One of the most common questions people ask me is, “How much does a literary agent cost?” or “How does a literary agent get paid?”
The answer is pretty straightforward, but if you don’t know the industry standards, you might fall prey to an unscrupulous so-called ‘literary agent’ who is operating below the industry’s ethical bar.
So, if you’re ready to find a literary agent, don’t go into the process blind. Keep reading to find out how literary agents get paid, what the industry standards are, and how the publisher pays you.
How Much Does a Literary Agent Cost?
A real-deal, ethical literary agent doesn’t ‘cost’ you anything. Literary agents should never charge you upfront. That’s right – not a single penny. They only make money as a percentage of your royalties on book sales, and that check comes directly from the publisher.
How Do Publishers Pay for a Book?
Publishers pay authors for the rights to publish their book in two stages. The first is as what is called an “advance on royalties.” This is exactly what it sounds like. It’s money the publisher pays the author in advance of the book’s publication, before any books have been sold.
The other way publishers pay you is as royalties on actual book sales. You receive royalties on book sales only after you sell enough books to “earn out” the advance the publisher paid you. In other words, royalty checks start coming once you’ve sold an amount of books that has earned a royalty that equals the “advance.”
Most books do not “earn out” their advance. Good news is, the author never has to pay back the publisher for the difference. Neither does the agent.
How Does an Agent Get Paid?
The general agreement that you sign stipulates that the agent agrees to represent you and sell your book to publishers. They only get paid once the book is sold.
Once your book sells, the agent’s share is 15% of your share (i.e. what you make on your book). Most of the time, the 15% will only apply to royalties on book sales. But in some cases, the agent may also represent you to sell foreign-language rights and/or the movie rights to your book, in which case, they would get their percentage on those sales too.
Side note: Do NOT attempt to negotiate this percentage down. You will fail. And probably lose the agent’s interest.
When Do I Get Paid?
When you sign a deal with a publisher that includes an advance, they usually pay it in three installments. One upon signing, one upon delivery of the manuscript, and the final payment comes right before the book’s release. But don’t wait by your mailbox for a check from the publisher. The agent is the money handler in your relationship.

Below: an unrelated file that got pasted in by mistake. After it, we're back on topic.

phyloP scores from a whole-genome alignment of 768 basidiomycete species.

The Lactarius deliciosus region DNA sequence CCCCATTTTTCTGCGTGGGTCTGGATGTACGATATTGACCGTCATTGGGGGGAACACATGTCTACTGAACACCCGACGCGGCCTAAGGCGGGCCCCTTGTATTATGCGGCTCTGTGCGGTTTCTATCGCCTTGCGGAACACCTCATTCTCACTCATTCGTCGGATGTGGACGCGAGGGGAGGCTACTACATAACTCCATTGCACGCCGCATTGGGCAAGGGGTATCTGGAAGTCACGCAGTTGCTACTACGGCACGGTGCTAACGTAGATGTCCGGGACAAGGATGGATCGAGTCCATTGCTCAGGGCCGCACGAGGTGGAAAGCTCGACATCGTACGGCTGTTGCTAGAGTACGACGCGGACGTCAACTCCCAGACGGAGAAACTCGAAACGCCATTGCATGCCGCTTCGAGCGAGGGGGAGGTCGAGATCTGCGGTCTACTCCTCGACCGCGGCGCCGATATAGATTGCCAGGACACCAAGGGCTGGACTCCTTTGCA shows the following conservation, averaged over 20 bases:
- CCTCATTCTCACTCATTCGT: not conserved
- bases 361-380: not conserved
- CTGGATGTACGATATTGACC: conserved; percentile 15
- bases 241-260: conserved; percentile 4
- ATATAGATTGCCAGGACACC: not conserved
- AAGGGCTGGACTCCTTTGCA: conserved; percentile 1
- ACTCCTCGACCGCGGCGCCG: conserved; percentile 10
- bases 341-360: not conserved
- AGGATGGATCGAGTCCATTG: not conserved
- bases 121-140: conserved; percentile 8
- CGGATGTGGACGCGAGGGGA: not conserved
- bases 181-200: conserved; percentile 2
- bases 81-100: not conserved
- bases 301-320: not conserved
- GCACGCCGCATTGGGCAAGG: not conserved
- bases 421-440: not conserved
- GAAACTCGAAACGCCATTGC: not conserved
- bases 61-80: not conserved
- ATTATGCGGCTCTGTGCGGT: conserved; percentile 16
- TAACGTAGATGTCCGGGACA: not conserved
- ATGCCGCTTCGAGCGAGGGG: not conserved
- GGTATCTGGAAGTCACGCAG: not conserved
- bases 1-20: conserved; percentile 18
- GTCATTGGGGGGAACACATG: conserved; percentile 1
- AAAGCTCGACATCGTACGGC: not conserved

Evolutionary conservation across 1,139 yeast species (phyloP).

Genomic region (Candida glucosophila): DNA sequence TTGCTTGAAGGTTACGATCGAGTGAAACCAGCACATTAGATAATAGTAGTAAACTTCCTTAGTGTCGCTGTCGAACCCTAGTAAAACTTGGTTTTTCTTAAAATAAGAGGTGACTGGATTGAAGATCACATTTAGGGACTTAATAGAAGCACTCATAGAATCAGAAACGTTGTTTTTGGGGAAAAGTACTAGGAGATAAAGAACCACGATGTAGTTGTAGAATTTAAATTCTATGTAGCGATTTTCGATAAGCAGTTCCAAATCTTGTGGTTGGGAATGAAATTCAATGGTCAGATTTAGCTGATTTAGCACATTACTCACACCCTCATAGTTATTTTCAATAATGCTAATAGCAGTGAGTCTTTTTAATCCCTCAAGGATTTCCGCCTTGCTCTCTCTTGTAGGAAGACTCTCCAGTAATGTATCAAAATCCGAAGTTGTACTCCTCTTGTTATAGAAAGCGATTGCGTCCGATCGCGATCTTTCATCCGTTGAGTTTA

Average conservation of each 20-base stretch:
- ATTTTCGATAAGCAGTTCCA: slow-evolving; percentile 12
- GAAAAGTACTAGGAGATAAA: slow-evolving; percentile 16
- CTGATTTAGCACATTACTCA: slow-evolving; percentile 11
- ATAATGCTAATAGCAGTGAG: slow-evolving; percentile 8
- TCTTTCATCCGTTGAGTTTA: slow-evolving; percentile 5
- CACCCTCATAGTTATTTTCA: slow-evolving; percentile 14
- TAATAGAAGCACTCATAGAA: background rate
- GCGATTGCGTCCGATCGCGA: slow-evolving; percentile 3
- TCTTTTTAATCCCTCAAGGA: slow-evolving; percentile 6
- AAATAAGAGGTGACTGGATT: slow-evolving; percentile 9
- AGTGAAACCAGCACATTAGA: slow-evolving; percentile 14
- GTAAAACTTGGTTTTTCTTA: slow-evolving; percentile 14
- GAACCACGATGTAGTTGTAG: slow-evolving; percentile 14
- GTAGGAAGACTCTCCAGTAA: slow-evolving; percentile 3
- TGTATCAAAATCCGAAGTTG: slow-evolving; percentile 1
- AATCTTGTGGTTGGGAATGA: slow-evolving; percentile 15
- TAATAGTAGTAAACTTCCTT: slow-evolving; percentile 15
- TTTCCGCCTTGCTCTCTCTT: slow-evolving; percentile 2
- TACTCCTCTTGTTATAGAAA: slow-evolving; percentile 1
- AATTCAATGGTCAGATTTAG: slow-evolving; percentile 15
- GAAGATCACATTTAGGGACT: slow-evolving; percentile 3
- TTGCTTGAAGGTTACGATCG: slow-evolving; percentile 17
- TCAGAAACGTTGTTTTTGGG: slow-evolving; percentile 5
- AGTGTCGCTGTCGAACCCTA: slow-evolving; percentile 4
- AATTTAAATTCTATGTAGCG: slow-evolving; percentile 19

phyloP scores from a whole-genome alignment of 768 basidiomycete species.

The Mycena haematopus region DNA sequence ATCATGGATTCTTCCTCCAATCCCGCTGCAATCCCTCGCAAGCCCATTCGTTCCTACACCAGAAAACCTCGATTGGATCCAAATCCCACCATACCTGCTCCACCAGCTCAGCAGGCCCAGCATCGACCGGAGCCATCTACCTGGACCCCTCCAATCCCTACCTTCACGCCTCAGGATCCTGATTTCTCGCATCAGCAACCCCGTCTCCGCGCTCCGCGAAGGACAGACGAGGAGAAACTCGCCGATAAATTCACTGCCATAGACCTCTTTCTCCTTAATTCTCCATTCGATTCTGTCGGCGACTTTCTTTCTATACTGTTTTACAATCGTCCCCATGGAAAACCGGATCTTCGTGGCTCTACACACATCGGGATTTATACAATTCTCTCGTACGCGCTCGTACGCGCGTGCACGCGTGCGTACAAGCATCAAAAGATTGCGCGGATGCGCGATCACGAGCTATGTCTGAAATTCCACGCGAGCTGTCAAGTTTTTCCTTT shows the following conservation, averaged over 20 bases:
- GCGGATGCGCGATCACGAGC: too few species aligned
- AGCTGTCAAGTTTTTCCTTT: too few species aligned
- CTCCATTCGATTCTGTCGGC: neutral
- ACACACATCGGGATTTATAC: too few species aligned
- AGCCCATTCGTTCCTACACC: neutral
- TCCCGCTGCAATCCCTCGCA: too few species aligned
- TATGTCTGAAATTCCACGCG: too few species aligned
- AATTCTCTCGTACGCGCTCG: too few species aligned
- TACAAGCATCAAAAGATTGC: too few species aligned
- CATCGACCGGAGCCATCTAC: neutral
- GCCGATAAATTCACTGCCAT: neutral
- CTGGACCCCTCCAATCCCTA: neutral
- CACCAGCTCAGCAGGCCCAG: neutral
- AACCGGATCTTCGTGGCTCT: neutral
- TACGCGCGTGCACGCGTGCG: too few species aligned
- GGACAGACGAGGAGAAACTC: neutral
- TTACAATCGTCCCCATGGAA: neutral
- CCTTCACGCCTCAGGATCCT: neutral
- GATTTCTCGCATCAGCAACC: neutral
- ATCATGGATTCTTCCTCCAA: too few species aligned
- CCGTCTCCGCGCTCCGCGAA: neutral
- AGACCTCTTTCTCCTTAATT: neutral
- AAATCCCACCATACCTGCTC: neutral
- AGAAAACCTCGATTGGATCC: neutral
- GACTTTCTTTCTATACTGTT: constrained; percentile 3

The publisher sends the check to the agent directly. The agent cashes the check, takes their 15%, and then sends you a check for the remainder–with a statement from the publisher, so you can see it’s all legit.
You’ll start earning additional royalties once the publisher has made back the money they paid you for the advance. And yes, your agent continues to get the check first, and continues to take 15% of these payments as well, forever and ever, as long as your book shall live.
When to Walk Away from an “Agent’s” Offer to Represent You
Unfortunately, there are some scammers out there.
If an agent is asking for money upfront, beware! Sometimes they’ll say it’s for the coaching that they give you beforehand, but if they’re asking for a 15% commission on top of the ‘coaching’ fee – that’s unethical. In the publishing industry, that kind of deal is considered ‘double-dipping.’
The rule of thumb is that you either pay for a service (like book coaching) or you agree to pay a commission (like 15% of royalties). But not both.
Now you can feel prepared to go out and find the best agent for you. Most importantly, be sure you find an agent who believes in you and your book – and will do all they can to get your book published!
The Bottom Line is This:
Legitimate literary agents don’t double dip. Beware of any so called agent who asks for money upfront or charges you for ‘coaching’ before they pitch you to publishers AND takes a commission.